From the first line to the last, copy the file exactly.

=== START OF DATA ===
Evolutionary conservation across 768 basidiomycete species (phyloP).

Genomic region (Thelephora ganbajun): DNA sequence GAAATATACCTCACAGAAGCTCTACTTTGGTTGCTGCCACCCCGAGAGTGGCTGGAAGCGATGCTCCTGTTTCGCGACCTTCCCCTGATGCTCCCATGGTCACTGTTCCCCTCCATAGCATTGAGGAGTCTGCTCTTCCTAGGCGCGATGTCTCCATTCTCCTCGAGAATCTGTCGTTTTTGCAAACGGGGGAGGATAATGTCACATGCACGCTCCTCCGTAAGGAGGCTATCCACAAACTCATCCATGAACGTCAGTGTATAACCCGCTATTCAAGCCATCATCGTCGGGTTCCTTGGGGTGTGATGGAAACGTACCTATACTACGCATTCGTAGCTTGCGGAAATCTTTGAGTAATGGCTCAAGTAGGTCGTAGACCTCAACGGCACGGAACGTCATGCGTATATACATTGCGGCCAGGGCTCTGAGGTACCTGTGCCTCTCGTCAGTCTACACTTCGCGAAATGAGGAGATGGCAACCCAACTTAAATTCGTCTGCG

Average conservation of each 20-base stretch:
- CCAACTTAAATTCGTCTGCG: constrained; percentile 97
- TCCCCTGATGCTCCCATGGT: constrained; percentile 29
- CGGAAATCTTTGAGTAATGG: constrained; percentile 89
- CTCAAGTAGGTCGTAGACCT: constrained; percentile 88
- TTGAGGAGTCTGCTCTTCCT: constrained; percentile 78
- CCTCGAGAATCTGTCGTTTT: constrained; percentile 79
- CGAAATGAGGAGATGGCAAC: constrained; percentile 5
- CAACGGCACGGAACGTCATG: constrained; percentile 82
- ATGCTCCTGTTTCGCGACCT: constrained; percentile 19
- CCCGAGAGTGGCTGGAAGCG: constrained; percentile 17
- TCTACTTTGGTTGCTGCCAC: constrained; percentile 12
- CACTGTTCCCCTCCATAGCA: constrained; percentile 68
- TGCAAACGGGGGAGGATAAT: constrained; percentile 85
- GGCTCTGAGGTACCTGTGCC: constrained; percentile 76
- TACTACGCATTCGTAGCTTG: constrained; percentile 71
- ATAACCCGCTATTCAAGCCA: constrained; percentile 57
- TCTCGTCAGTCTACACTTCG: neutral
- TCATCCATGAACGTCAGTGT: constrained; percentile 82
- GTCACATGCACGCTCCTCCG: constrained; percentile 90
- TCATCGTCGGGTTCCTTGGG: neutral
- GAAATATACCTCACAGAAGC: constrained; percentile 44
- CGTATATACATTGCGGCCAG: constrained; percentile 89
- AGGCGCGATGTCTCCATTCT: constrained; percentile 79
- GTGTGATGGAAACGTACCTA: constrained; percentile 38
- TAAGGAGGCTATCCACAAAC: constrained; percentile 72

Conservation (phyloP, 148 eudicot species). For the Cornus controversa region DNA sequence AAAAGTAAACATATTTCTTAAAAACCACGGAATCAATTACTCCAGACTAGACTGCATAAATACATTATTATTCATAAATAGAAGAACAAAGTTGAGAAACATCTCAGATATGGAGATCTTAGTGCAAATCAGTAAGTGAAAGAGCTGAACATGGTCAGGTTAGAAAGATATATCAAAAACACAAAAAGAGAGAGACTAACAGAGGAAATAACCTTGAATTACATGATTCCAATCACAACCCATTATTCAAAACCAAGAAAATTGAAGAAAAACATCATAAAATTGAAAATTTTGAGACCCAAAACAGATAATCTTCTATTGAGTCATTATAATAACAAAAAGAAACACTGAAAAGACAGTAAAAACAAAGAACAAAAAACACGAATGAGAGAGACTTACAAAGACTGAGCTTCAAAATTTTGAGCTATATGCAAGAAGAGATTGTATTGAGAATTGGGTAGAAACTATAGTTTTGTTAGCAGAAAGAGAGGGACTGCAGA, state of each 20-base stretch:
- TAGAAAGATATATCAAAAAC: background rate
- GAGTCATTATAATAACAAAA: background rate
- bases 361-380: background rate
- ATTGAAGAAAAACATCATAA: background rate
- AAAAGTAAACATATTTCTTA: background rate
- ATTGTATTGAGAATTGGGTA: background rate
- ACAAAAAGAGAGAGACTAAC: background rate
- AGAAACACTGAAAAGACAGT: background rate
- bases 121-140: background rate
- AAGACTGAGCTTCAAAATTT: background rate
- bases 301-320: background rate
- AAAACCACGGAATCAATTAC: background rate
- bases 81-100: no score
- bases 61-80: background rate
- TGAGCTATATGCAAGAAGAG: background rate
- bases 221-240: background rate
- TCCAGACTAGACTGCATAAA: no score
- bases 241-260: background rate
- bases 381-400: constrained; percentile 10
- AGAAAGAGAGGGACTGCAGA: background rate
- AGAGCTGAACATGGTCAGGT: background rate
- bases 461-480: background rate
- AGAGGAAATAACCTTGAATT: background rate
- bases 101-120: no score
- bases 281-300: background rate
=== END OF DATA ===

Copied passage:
Evolutionary conservation across 768 basidiomycete species (phyloP).

Genomic region (Thelephora ganbajun): DNA sequence GAAATATACCTCACAGAAGCTCTACTTTGGTTGCTGCCACCCCGAGAGTGGCTGGAAGCGATGCTCCTGTTTCGCGACCTTCCCCTGATGCTCCCATGGTCACTGTTCCCCTCCATAGCATTGAGGAGTCTGCTCTTCCTAGGCGCGATGTCTCCATTCTCCTCGAGAATCTGTCGTTTTTGCAAACGGGGGAGGATAATGTCACATGCACGCTCCTCCGTAAGGAGGCTATCCACAAACTCATCCATGAACGTCAGTGTATAACCCGCTATTCAAGCCATCATCGTCGGGTTCCTTGGGGTGTGATGGAAACGTACCTATACTACGCATTCGTAGCTTGCGGAAATCTTTGAGTAATGGCTCAAGTAGGTCGTAGACCTCAACGGCACGGAACGTCATGCGTATATACATTGCGGCCAGGGCTCTGAGGTACCTGTGCCTCTCGTCAGTCTACACTTCGCGAAATGAGGAGATGGCAACCCAACTTAAATTCGTCTGCG

Average conservation of each 20-base stretch:
- CCAACTTAAATTCGTCTGCG: constrained; percentile 97
- TCCCCTGATGCTCCCATGGT: constrained; percentile 29
- CGGAAATCTTTGAGTAATGG: constrained; percentile 89
- CTCAAGTAGGTCGTAGACCT: constrained; percentile 88
- TTGAGGAGTCTGCTCTTCCT: constrained; percentile 78
- CCTCGAGAATCTGTCGTTTT: constrained; percentile 79
- CGAAATGAGGAGATGGCAAC: constrained; percentile 5
- CAACGGCACGGAACGTCATG: constrained; percentile 82
- ATGCTCCTGTTTCGCGACCT: constrained; percentile 19
- CCCGAGAGTGGCTGGAAGCG: constrained; percentile 17
- TCTACTTTGGTTGCTGCCAC: constrained; percentile 12
- CACTGTTCCCCTCCATAGCA: constrained; percentile 68
- TGCAAACGGGGGAGGATAAT: constrained; percentile 85
- GGCTCTGAGGTACCTGTGCC: constrained; percentile 76
- TACTACGCATTCGTAGCTTG: constrained; percentile 71
- ATAACCCGCTATTCAAGCCA: constrained; percentile 57
- TCTCGTCAGTCTACACTTCG: neutral
- TCATCCATGAACGTCAGTGT: constrained; percentile 82
- GTCACATGCACGCTCCTCCG: constrained; percentile 90
- TCATCGTCGGGTTCCTTGGG: neutral
- GAAATATACCTCACAGAAGC: constrained; percentile 44
- CGTATATACATTGCGGCCAG: constrained; percentile 89
- AGGCGCGATGTCTCCATTCT: constrained; percentile 79
- GTGTGATGGAAACGTACCTA: constrained; percentile 38
- TAAGGAGGCTATCCACAAAC: constrained; percentile 72

Conservation (phyloP, 148 eudicot species). For the Cornus controversa region DNA sequence AAAAGTAAACATATTTCTTAAAAACCACGGAATCAATTACTCCAGACTAGACTGCATAAATACATTATTATTCATAAATAGAAGAACAAAGTTGAGAAACATCTCAGATATGGAGATCTTAGTGCAAATCAGTAAGTGAAAGAGCTGAACATGGTCAGGTTAGAAAGATATATCAAAAACACAAAAAGAGAGAGACTAACAGAGGAAATAACCTTGAATTACATGATTCCAATCACAACCCATTATTCAAAACCAAGAAAATTGAAGAAAAACATCATAAAATTGAAAATTTTGAGACCCAAAACAGATAATCTTCTATTGAGTCATTATAATAACAAAAAGAAACACTGAAAAGACAGTAAAAACAAAGAACAAAAAACACGAATGAGAGAGACTTACAAAGACTGAGCTTCAAAATTTTGAGCTATATGCAAGAAGAGATTGTATTGAGAATTGGGTAGAAACTATAGTTTTGTTAGCAGAAAGAGAGGGACTGCAGA, state of each 20-base stretch:
- TAGAAAGATATATCAAAAAC: background rate
- GAGTCATTATAATAACAAAA: background rate
- bases 361-380: background rate
- ATTGAAGAAAAACATCATAA: background rate
- AAAAGTAAACATATTTCTTA: background rate
- ATTGTATTGAGAATTGGGTA: background rate
- ACAAAAAGAGAGAGACTAAC: background rate
- AGAAACACTGAAAAGACAGT: background rate
- bases 121-140: background rate
- AAGACTGAGCTTCAAAATTT: background rate
- bases 301-320: background rate
- AAAACCACGGAATCAATTAC: background rate
- bases 81-100: no score
- bases 61-80: background rate
- TGAGCTATATGCAAGAAGAG: background rate
- bases 221-240: background rate
- TCCAGACTAGACTGCATAAA: no score
- bases 241-260: background rate
- bases 381-400: constrained; percentile 10
- AGAAAGAGAGGGACTGCAGA: background rate
- AGAGCTGAACATGGTCAGGT: background rate
- bases 461-480: background rate
- AGAGGAAATAACCTTGAATT: background rate
- bases 101-120: no score
- bases 281-300: background rate